“Richard Dadd’s great painting The Fairy Feller’s Master-Stroke shows a leather-clad person, axe raised to cleave a hazelnut, perhaps to make a coach for Queen Mab, as Mercutio describes her in Romeo and Juliet. He is intently watched by a grotesque crew of beings of all shapes and sizes. Octavio Paz, in The Monkey Grammarian, says that the sense of the work is a terrifying anticipation. Time is suspended until the axe falls, and the axe is eternally about to fall. Dadd, says Paz, has painted “the vision of the act of vision, the look that looks at a space in which the object looked at has been annihilated”.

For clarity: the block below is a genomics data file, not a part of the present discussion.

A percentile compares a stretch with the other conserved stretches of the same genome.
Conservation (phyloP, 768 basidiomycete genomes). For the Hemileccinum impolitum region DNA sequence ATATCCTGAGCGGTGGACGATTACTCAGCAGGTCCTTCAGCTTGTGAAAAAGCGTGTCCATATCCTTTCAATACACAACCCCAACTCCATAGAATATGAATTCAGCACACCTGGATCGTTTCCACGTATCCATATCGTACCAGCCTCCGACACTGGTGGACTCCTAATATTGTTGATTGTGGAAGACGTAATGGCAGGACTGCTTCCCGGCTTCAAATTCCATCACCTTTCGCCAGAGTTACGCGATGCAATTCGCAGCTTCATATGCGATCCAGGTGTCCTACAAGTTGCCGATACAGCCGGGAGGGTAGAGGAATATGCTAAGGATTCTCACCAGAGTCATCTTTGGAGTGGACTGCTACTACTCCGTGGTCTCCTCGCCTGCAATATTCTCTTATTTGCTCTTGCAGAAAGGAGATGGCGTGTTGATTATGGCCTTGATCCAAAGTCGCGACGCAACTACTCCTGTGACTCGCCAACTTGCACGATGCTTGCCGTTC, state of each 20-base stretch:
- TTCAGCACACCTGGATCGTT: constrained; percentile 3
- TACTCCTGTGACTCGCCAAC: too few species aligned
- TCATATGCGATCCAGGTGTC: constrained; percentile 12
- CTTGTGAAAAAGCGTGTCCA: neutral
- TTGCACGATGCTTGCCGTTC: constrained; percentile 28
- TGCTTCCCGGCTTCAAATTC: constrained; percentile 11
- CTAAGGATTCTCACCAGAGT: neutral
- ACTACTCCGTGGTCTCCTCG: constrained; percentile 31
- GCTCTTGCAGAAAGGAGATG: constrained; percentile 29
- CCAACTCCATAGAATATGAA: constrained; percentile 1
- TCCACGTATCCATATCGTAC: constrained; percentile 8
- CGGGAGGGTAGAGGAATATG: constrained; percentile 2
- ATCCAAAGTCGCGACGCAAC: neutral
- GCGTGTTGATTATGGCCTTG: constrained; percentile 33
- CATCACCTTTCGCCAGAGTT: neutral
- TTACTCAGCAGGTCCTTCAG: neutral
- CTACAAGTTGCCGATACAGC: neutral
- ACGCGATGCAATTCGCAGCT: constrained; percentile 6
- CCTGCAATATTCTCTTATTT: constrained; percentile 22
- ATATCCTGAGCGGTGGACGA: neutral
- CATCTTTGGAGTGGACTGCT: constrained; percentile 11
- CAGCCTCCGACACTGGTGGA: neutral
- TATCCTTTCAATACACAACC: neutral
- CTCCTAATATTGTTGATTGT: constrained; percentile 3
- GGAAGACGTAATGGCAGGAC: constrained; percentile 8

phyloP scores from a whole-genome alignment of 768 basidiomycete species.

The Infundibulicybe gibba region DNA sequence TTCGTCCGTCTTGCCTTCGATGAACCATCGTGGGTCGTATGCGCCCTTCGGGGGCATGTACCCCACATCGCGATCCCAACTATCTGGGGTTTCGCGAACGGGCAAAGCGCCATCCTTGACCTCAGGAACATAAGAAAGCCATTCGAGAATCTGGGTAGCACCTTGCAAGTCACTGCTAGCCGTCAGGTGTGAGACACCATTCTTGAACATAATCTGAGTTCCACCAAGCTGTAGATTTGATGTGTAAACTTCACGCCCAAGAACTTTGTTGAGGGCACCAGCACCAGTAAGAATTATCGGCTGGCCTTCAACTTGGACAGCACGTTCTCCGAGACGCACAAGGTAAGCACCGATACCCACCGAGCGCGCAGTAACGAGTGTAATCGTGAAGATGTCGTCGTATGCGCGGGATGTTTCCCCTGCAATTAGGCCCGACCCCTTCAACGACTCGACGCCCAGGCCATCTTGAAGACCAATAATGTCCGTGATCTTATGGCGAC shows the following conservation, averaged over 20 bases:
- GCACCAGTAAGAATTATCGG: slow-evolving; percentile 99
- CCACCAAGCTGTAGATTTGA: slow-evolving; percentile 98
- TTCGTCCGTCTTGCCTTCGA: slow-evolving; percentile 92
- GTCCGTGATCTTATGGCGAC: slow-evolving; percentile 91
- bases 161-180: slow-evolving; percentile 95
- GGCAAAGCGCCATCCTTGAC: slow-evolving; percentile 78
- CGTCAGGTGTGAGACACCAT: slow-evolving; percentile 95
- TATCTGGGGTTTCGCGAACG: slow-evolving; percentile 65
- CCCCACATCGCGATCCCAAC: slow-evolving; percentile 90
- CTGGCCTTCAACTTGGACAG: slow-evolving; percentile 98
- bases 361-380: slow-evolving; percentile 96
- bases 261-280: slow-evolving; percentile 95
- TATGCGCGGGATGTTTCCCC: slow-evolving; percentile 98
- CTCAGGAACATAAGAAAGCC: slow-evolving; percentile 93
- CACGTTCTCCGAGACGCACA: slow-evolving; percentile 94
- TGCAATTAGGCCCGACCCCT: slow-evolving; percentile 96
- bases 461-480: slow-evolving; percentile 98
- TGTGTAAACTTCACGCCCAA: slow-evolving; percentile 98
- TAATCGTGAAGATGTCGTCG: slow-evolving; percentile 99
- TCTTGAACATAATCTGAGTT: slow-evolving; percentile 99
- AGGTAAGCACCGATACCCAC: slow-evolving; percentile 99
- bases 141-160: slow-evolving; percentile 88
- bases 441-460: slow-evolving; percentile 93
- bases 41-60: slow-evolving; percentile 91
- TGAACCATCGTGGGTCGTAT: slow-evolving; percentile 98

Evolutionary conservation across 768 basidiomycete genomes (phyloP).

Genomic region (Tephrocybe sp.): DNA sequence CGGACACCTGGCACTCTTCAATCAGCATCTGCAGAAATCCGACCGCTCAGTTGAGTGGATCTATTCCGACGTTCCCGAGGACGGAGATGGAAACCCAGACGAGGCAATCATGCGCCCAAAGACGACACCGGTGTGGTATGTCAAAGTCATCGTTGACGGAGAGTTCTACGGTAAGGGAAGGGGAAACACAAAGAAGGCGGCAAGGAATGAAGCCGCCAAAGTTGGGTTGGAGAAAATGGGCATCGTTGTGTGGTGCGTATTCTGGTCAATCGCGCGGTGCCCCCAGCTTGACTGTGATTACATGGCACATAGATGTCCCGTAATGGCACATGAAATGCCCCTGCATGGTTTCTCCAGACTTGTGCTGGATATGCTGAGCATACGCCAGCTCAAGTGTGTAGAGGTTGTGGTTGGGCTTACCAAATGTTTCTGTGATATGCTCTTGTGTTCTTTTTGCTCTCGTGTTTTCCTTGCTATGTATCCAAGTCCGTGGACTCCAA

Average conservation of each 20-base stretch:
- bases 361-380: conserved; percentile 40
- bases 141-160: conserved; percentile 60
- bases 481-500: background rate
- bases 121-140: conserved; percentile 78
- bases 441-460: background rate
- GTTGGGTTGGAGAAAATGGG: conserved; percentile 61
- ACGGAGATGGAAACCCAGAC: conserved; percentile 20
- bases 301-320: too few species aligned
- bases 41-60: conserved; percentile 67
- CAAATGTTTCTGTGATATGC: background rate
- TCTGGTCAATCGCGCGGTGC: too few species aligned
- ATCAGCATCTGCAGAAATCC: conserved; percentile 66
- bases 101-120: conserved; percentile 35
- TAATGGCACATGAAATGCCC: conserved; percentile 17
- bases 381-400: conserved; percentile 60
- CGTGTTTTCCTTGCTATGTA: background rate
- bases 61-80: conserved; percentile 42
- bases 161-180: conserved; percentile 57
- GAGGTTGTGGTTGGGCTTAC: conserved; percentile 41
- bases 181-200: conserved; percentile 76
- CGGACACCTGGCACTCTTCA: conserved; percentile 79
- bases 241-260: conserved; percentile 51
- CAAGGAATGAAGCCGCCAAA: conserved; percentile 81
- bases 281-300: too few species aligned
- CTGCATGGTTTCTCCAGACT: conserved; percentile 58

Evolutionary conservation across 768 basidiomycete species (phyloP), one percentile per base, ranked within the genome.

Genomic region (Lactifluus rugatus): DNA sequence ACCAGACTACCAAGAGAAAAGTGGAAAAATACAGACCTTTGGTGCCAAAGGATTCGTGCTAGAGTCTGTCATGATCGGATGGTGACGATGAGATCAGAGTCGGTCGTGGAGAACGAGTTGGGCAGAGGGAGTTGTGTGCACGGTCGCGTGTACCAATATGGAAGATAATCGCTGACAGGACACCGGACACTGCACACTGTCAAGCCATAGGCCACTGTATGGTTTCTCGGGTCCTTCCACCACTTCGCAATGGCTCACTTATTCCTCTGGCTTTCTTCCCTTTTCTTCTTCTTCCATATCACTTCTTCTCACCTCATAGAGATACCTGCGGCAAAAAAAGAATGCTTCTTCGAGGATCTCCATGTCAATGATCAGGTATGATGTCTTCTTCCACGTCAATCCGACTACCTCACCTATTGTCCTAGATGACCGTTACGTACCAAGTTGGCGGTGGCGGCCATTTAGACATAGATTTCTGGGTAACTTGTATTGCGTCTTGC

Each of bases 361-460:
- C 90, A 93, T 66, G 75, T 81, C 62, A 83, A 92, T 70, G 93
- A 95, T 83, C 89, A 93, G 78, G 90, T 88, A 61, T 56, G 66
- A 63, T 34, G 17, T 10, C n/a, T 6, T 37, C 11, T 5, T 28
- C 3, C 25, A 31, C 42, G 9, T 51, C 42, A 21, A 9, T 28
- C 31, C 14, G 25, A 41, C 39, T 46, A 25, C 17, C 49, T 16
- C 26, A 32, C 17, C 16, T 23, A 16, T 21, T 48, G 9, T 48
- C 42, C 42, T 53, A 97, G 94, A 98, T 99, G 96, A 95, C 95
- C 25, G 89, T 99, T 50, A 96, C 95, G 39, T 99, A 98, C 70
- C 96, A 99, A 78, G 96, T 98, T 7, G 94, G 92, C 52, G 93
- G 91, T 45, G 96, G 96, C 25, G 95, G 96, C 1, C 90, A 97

“Dadd’s life is a strange combination of violence and inaction. He was a successful young painter in the early 1840s when he accompanied a patron on a long tour of the Middle East, complaining that they never stopped long enough for him to draw what he saw. On his return he showed signs of mental disturbance. His father, who had a gilding business, went with him to Cobham, where the family roots were. They went on a walk in Cobham Park in the evening. There Dadd stabbed and killed his father – the attack was obviously premeditated, as Dadd had prepared his flight out of the country. In a coach in France, he attacked a fellow passenger with a razor, and was apprehended. He claimed to be controlled by demons, and that his father was not his real father.